This led Sbarra and colleagues to wonder: Is it divorce, or the factors leading to divorce – such as marital discord, neuroticism, or hostility – that increase the risk for depression?

To investigate this question, the researchers took advantage of data from the longitudinal, nationally representative Midlife Development in the United States (MIDUS) study. The researchers matched each participant who had separated or divorced during the study to a continuously married person in the study who had the same propensity to divorce, based on a number of previously identified factors. By comparing participants to their match, the researchers were able to account for the fact that it’s impossible to randomly assign people to divorce or stay married.

In line with previous research, the results showed that divorce had a significant effect on subsequent depression.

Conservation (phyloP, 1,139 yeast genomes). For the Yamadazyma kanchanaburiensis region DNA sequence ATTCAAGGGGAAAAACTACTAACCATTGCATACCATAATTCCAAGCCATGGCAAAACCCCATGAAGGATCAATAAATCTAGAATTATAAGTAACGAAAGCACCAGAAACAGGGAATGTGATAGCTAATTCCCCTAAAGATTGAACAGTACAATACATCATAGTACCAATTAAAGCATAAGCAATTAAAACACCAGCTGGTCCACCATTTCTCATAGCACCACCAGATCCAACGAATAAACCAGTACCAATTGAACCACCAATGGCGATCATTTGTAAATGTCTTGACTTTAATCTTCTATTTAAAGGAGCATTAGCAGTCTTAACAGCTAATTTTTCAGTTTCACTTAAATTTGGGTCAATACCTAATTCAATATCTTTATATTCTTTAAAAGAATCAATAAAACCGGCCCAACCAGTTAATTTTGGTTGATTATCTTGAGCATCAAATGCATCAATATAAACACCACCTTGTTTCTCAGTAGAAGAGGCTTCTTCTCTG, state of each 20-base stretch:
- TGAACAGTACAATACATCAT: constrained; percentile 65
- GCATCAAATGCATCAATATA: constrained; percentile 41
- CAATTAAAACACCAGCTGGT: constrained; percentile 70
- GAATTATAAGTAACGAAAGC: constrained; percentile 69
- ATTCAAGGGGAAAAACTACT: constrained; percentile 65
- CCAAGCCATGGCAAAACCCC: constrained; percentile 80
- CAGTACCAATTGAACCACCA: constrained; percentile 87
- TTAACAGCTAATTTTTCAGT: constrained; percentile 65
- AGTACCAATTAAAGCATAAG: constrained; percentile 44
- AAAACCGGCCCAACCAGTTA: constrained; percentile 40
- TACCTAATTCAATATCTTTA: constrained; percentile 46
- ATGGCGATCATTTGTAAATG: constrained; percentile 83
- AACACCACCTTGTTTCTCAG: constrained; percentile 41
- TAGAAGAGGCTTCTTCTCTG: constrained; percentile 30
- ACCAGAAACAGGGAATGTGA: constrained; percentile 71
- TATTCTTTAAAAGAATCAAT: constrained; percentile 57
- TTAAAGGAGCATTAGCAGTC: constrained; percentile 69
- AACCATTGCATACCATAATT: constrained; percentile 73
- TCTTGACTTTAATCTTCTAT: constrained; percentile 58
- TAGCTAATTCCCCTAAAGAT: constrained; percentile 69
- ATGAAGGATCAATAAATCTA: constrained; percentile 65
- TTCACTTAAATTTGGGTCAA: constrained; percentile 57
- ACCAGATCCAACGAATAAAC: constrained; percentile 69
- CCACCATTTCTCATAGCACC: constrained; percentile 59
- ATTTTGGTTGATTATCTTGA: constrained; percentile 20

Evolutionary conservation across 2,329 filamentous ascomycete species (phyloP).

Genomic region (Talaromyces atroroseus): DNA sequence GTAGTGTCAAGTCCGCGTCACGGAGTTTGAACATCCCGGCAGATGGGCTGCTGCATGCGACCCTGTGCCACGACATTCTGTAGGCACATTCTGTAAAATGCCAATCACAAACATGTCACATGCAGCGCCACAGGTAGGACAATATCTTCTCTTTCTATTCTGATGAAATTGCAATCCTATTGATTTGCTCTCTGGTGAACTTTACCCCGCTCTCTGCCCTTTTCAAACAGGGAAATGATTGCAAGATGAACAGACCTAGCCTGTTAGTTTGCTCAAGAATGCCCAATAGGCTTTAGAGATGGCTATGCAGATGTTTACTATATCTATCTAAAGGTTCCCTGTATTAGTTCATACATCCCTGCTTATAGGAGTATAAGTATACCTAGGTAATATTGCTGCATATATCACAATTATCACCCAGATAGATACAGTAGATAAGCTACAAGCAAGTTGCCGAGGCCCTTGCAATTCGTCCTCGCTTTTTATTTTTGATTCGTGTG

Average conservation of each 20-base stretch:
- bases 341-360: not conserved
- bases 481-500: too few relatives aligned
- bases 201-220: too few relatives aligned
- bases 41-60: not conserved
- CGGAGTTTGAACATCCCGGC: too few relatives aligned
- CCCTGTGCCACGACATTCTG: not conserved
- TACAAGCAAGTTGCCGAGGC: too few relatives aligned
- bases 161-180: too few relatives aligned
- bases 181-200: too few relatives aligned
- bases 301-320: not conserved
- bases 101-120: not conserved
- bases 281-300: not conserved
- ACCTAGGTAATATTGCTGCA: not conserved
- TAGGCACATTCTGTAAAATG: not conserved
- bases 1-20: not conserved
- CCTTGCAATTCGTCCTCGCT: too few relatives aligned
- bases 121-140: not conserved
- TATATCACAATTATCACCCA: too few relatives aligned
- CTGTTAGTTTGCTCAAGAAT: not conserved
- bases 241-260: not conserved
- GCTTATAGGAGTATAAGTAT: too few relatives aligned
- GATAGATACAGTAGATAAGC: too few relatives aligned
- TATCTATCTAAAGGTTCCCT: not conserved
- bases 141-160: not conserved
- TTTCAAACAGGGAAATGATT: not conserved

But, as Sbarra and colleagues found, the full story was a bit more complex.

Specifically, divorce or separation only increased the likelihood of a later depressive episode for those participants who reported a history of depression. In fact, nearly 60% of adults with a history of depression who divorced during the study experienced a depressive episode at the follow-up assessment.

For all other participants – including those who had a history of depression but hadn’t divorced, and those who divorced but had no history of depression – there was no elevated risk for a future depressive episode. Only about 10% of these people experienced a depressive episode at follow-up.

Read the full story here…

MARRIAGE – Happy despite the challenges

Sharanya Dinesh

Approved ProvenTherapist